As The Exile, the third in David Hair’s epic The Return of Ravana series, inspired by Indian folklore and mythology, will be coming out in only six days, we thought it was the perfect time to revisit number one – The Pyre.
One deathless Demon King. Six ghostly queens. And only four twenty-first century young men and women to stand against a centuries-old evil . . . The first in award-winning author David Hair’s series The Return of Ravana.
Mandore, Rajasthan, 769 AD: the evil sorcerer-king, Ravindra-Raj, has devised a deadly ritual. He and his seven queens will burn on his funeral pyre, and he will rise again with the powers of Ravana, Demon-King of the epic Ramayana. But things go wrong when a court poet rescues the beautiful,spirited Queen Darya, ruining the ritual – and Ravindra’s plans.
Jodhpur, Rajasthan, 2010: At the site of ancient Mandore, Vikram, Amanjit, Deepika and Rasita meet – and are forced to accept that this is not the first time they have come together to fight the deathless king. Now Ravindra and his ghostly brides are hunting them down.
As vicious forces from the past come alive, Vikram needs to unlock truths that have been hidden for centuries, if they are to win this ancient battle . . . for the first and last time.
‘Riveting! Like its reincarnated heroes, I was drawn again and again to David Hair’s gripping, blood-soaked tale’ – Chris Bradford, author of Young Samurai
So here we go . . .
The Lost Journal
Mandore, Rajasthan, June 2010
The journal was right where he remembered putting it thirty years ago, buried two feet beneath the distinctive stone slab. It was wrapped in waterproof greased leather, in a painted wooden box that crumbled, rotten with age and damp, when he dug it out. To his considerable relief, it looked like no one had touched it since its burial. The pages were cotton cloth at the front, then varying grades of paper that became more refined as he flicked through. The book smelled musty and the binding was frail. Some of the oldest pages, the cotton ones at the front, were more than a thousand years old, and it was to the first page, the earliest, that he went. The script was ancient, but he found he knew it and translated it mentally as he traced the lines with a trembling finger, not quite daring to touch the page.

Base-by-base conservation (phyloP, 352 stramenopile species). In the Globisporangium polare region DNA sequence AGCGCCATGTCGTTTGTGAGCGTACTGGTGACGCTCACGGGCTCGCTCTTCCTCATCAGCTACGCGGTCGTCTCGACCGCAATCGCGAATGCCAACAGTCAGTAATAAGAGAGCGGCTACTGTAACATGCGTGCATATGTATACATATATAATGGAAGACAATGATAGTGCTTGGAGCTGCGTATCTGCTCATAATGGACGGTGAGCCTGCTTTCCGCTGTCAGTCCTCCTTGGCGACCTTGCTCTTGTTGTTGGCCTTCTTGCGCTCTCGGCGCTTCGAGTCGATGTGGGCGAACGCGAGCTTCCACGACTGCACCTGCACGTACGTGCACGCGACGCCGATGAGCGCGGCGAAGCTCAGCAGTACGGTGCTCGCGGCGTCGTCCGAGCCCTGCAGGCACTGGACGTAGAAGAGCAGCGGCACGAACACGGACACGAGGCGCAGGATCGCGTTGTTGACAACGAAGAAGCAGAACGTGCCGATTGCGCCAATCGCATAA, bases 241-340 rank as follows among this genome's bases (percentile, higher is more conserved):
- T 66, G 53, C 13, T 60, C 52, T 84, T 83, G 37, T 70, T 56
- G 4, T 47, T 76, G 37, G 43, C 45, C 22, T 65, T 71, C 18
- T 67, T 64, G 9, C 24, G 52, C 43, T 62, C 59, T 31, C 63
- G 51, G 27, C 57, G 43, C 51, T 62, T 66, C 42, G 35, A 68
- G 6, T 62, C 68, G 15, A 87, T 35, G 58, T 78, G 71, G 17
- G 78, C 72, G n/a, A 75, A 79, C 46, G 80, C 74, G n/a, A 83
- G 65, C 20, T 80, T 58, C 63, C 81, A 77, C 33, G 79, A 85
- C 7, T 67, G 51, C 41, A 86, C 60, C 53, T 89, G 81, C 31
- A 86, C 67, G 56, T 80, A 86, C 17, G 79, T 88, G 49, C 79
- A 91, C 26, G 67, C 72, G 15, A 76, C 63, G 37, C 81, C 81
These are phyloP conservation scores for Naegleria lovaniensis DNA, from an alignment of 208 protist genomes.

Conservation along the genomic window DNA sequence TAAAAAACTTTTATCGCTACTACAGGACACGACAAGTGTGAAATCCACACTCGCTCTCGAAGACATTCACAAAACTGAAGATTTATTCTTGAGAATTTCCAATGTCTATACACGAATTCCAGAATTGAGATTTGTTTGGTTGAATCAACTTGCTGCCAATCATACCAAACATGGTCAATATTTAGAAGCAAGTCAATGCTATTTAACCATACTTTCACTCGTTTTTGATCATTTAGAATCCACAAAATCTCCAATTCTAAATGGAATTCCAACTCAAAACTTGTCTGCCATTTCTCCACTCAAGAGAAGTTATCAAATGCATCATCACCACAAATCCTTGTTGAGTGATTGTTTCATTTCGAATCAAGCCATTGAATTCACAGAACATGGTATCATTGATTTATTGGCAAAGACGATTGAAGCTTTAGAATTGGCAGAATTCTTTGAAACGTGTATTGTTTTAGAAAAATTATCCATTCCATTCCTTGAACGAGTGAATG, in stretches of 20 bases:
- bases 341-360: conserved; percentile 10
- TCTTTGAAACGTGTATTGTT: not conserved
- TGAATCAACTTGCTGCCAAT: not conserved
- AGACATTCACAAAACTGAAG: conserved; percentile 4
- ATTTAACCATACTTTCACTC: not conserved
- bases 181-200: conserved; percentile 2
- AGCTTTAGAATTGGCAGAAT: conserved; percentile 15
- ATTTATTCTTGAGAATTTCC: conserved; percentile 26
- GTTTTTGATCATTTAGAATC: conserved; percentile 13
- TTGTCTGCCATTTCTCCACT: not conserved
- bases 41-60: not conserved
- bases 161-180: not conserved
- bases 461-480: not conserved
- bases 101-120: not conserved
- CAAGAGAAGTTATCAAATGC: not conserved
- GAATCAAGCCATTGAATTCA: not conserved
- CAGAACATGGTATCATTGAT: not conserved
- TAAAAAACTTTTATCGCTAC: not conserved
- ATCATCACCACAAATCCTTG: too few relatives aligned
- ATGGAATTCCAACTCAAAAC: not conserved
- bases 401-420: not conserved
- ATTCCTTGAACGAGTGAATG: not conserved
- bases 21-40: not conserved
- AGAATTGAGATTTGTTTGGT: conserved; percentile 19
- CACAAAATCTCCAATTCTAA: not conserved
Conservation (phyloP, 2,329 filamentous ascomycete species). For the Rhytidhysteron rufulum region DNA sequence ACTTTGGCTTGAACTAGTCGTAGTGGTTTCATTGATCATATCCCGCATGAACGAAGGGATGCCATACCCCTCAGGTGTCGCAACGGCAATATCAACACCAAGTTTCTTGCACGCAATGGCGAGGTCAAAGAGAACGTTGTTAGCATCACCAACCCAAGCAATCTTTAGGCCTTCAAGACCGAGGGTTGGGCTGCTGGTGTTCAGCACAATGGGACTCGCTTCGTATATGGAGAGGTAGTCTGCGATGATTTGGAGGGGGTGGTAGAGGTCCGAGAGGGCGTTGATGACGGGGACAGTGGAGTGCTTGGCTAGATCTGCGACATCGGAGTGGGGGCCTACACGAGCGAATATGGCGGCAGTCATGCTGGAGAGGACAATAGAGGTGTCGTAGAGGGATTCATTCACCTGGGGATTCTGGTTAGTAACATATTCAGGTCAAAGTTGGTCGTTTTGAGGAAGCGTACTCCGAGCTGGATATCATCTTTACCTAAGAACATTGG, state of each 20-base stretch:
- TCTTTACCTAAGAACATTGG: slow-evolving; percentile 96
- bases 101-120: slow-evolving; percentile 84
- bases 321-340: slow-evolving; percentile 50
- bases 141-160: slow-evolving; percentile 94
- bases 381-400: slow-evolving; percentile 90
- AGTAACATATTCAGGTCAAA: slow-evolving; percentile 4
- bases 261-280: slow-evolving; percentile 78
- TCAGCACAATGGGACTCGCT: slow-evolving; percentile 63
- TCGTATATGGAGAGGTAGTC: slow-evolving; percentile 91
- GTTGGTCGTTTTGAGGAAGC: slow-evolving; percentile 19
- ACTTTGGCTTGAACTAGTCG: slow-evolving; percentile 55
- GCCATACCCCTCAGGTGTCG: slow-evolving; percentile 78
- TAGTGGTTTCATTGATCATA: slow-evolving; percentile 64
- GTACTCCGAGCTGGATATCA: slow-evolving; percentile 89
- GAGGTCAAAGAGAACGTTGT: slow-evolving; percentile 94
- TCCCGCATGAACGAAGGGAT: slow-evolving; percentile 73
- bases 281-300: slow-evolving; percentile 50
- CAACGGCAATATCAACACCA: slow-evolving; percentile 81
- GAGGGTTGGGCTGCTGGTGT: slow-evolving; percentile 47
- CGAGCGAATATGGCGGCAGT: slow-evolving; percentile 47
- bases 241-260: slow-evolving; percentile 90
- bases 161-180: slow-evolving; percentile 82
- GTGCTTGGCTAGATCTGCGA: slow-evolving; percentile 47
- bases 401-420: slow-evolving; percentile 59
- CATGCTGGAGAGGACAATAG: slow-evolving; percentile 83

If you are reading this journal, then I hope you are me you know what I mean.
I have come to believe that certain stories develop a life of their own. They are powerful because they are so widely known, so much a part of our culture – indeed, of our daily lives – that they become more than mere words.
Imagine, if you will, a tale that defines a people. It has heroes and villains, good and evil deeds; its very words are sacred to us. It is like a chess set, its pieces inhabited by the same souls, game after game. Or perhaps this tale is a living thing, a script that constantly seeks actors, and when it finds them, it inhabits those actors and possesses them utterly, finding new ways to express and re-express itself, time and time again.